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Papillon: The Joe Papp Diary 2004
Joe Papp is a UCI Elite rider with the UPMC cycling team. He was a double stage winner at the 2003 Vuelta a Cuba (UCI 2.5) and in 2002 won the GS Mengoni Grand Prix, the BMC NYC Cycling Classic for elite amateur men and a stage at Superweek, among other events. Joe's writing is good enough to make boring races intriguing and intriguing races captivating.
Tour of Korea - 2.5, Korea, June 12-20, 2004
Ecstasy - go team!
Stage 4 - June 16: Kang Leung - Yang Yang, 149.5 km
Coto's first words to me this morning were, "I'm going to win today." Given yesterday's disappointing finish, I hoped it was true and pledged my help in whatever way possible. Since Alejandro was never awarded a leader's jersey or stage winner's medal for his victory in the prologue, the team has been left feeling like we'd won an exhibition race but nothing more. A victory in today's stage would improve our morale substantially.
The route went north along a coastal highway, past the town of Yang Yang to a turn around, then south via the same route to a slight inland detour, up a short but steep KOM climb and then to the finish back in Yang Yang. Winds from the East Sea steadily buffeted the course, and after watching the first 30 minutes of racing while safely ensconced in the pack, we made a collective decision to not participate in the endless flurry of fruitless attacks that were being launched against race leader David McCann and his Giant Asia team. Rather, Alejandro, Coto, Eneas, Jerry and I would ride together in the back of the bunch, just following the field, until the wind crossed and an opportunity to launch a devastating, full-team attack presented itself.
After about 1'20 of racing, Alejandro called out to the rest of us and we started to move. Unfortunately, as he was sprinting down the right-side gutter (with me on his wheel), two Korean riders drifted into our path and we had to hit the brakes, literally, and shut-down the move. Ale kept us calm and immediately called for us to move back to the rear of the field, since we never made it all the way to the front of the bunch and our intentions still weren't known to the leaders.
We had to wait for another 10 minutes before the right moment to go, but even then, the conditions were less than ideal. A large break had already gone up the road, and there was a light chase coming from the field. No matter, as Alejandro dropped the hammer and we were off. As we hit the front of the field and went straight by it, I felt a twinge of regret for the fact that we'd unintentionally attacked just before a stationary feed zone, but we were already committed. It must have been quite a sight to see all five of us sprinting up the road and then slamming it into the left-hand gutter.
We succeeded and caught the field unaware and were steadily closing in on the break, though the cost was enormous. When we caught the escape we rode right by them, and for the first 20 minutes we averaged over 48kph; that was with only Coto, Ale, Eneas and I working. Jerry sat at the back, keeping the door closed to prevent any of the hangers-on from benefiting too much from our draft. Unfortunately, the wind wasn't truly crossed, or after this opening salvo no one would have been left. Eneas and I held nothing back, since our job was to work so hard as to reach the foot of the climb with no reserves.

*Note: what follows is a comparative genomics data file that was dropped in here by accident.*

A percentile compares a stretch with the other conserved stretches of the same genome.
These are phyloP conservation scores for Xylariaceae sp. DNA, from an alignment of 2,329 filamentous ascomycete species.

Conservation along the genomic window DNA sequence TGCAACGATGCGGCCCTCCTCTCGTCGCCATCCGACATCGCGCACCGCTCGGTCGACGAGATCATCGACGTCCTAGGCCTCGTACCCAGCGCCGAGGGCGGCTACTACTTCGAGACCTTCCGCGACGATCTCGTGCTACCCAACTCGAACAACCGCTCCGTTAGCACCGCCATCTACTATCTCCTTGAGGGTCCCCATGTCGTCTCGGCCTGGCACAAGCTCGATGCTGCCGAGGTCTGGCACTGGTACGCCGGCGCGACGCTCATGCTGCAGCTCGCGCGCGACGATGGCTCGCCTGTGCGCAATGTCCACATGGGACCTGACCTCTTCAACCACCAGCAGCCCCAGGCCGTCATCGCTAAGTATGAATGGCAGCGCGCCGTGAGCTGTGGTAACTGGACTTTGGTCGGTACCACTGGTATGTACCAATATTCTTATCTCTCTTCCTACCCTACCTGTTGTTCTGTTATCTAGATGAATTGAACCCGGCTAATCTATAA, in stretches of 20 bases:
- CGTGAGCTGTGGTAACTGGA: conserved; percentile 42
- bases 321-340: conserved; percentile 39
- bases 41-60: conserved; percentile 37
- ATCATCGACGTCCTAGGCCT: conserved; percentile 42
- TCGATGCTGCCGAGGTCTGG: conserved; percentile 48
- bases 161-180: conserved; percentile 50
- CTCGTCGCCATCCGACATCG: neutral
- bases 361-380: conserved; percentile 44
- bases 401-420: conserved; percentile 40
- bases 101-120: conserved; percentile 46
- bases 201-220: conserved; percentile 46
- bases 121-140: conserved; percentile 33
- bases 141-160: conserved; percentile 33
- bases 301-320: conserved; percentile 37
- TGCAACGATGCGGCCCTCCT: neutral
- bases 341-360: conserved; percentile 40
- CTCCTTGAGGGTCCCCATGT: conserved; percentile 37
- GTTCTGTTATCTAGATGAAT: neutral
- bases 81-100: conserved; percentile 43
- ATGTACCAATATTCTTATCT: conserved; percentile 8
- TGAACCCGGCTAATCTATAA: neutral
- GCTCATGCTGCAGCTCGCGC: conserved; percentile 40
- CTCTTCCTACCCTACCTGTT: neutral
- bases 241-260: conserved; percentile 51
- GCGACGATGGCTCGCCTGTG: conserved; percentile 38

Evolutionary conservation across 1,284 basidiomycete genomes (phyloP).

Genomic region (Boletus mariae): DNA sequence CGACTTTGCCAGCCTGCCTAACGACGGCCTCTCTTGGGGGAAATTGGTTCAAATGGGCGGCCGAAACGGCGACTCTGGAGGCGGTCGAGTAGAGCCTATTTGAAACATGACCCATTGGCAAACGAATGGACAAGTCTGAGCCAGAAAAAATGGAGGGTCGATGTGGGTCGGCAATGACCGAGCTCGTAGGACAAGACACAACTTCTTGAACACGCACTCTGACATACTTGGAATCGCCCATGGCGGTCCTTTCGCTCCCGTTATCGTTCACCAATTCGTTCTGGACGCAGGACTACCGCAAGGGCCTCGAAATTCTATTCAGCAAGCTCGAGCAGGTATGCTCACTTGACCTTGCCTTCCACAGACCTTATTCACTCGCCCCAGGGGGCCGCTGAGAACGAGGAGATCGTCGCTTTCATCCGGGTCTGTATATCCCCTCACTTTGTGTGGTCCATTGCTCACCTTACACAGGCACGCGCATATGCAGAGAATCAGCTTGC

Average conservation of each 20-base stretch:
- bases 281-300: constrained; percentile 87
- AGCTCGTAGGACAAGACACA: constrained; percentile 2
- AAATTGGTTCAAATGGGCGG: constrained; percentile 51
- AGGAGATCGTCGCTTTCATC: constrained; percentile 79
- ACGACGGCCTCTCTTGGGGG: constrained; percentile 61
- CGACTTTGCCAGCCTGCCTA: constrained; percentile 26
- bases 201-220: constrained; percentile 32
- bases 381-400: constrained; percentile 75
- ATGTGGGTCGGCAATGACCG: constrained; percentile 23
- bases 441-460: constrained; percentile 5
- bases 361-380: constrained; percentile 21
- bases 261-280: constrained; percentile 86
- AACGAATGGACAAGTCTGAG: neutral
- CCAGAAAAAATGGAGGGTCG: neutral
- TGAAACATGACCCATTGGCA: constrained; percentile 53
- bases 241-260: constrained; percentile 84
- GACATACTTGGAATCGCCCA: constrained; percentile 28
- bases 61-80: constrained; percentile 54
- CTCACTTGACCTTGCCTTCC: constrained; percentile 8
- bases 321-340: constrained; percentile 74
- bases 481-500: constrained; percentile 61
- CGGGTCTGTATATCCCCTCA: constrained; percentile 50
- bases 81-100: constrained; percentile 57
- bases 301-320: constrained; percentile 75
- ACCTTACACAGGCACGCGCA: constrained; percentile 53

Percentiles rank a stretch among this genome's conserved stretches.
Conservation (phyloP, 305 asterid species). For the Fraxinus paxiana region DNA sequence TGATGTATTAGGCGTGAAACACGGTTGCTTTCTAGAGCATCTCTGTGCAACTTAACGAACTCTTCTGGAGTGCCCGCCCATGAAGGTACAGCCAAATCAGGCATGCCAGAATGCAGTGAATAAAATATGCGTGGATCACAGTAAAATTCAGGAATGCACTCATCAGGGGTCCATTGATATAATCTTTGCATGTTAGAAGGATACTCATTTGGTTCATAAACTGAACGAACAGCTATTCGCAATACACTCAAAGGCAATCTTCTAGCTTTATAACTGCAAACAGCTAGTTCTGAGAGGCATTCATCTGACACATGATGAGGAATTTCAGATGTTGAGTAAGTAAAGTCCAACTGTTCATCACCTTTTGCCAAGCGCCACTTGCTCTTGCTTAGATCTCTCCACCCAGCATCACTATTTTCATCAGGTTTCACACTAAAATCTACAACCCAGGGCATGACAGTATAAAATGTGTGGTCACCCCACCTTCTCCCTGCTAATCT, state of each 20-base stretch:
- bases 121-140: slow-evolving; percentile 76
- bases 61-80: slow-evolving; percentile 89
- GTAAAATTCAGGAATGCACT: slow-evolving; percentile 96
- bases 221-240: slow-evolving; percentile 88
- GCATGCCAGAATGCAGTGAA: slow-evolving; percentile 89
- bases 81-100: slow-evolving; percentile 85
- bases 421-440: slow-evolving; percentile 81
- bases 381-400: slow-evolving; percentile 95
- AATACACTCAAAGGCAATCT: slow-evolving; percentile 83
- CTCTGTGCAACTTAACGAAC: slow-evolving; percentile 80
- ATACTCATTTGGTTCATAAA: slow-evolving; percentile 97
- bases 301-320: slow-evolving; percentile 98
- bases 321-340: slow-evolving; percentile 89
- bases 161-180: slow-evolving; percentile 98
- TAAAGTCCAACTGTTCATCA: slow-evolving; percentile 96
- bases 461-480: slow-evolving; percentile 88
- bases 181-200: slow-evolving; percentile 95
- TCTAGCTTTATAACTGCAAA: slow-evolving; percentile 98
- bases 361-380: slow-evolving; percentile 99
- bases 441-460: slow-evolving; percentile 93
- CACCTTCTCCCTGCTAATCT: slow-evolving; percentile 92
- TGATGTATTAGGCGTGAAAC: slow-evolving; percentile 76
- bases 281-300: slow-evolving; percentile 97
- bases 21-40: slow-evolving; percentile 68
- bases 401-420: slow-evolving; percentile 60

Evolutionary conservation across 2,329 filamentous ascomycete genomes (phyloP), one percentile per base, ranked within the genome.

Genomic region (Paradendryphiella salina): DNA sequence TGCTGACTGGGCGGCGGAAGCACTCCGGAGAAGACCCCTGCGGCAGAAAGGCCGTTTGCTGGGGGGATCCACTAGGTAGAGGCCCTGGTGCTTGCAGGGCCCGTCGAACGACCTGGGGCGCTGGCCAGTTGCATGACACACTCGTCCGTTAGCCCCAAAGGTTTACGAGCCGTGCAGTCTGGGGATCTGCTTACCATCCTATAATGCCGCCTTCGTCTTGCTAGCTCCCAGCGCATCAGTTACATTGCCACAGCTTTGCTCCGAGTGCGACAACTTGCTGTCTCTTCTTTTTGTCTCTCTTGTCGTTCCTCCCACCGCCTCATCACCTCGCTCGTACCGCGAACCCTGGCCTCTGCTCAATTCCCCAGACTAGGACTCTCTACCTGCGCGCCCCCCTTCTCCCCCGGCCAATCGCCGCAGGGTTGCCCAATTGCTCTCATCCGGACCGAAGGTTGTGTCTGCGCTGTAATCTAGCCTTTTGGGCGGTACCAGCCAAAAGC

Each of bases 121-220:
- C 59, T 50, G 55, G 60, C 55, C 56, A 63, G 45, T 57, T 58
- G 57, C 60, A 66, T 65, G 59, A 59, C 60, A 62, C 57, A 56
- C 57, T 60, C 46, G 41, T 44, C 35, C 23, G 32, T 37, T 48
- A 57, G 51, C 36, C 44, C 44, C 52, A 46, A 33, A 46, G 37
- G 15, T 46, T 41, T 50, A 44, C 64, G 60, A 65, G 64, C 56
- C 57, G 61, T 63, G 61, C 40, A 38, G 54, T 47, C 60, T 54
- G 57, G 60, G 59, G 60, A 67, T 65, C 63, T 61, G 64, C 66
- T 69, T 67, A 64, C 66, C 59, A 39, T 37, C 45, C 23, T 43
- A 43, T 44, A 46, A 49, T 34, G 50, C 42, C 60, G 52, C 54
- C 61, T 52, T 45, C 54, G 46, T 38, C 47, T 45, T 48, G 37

Giant Asia had two riders pegged onto our break, but they both dropped back to the field in order to help their team leader McCann, who was caught out by the attack. Karl Menzies (MGZT), who'd grabbed a hold of the train by the skin of his teeth, was the first non-ACT-UPMC to help set the pace, and he was quickly joined by a Shimano (riding for Suzuki Shinri, who stood to take over the race lead if we actually stayed away). Cory Lange from Marco Polo and his Mongolian teammate also began to take pulls, though it was an all-foreign affair for the longest time. Frustrated with the reticence of the Korean riders, Ale shut down our effort and made it clear that we wouldn't work without their participation. The break slowed like a car that was sputtering as it ran out of gas, until the Koreans finally started doing their share of the work.
For the rest of the stage until the base of the KOM we motored, taking time out of the chase the entire way. When we hit the first pitch of the mountain, which was the steepest, Eneas and I were both dropped. If we'd had a better idea of the hill, we might have sat-on for the last few kilometers before the climb in order to conserve an extra bit of strength for the first 500m of the ascent, but such is life. Our race was over and we rode together down the descent and tried to stay ahead of the chase, though McCann's group caught us with 5km to go.
Up ahead, the Coto was in rare form, and he eventually bid adieu to the rest of the break, save for a Korean rider from the Seoul City team who had just enough strength to follow his attack. The finish was a formality, however, with Alvaro taking the win he'd promised, the Korean finishing second and Menzies - yesterday's second place finisher - coming third. Jerry even hung on for fifth!
To say we were happy would be an understatement. We were ecstatic. Today was our best ride ever as a team, and I won't soon forget it.
I also won't forget the horrendous drivers here, who make the worst motorists in Latin America look like driving school instructors in comparison. While the organizers were trying to present stage winner awards after the finish, a car and two motor scooters buzzed through the center of the podium area, nearly running down a commissaire.
More pizza for lunch and dinner, putting the final nail into the coffin of what was once my favorite food.
Email Joe at firstname.lastname@example.org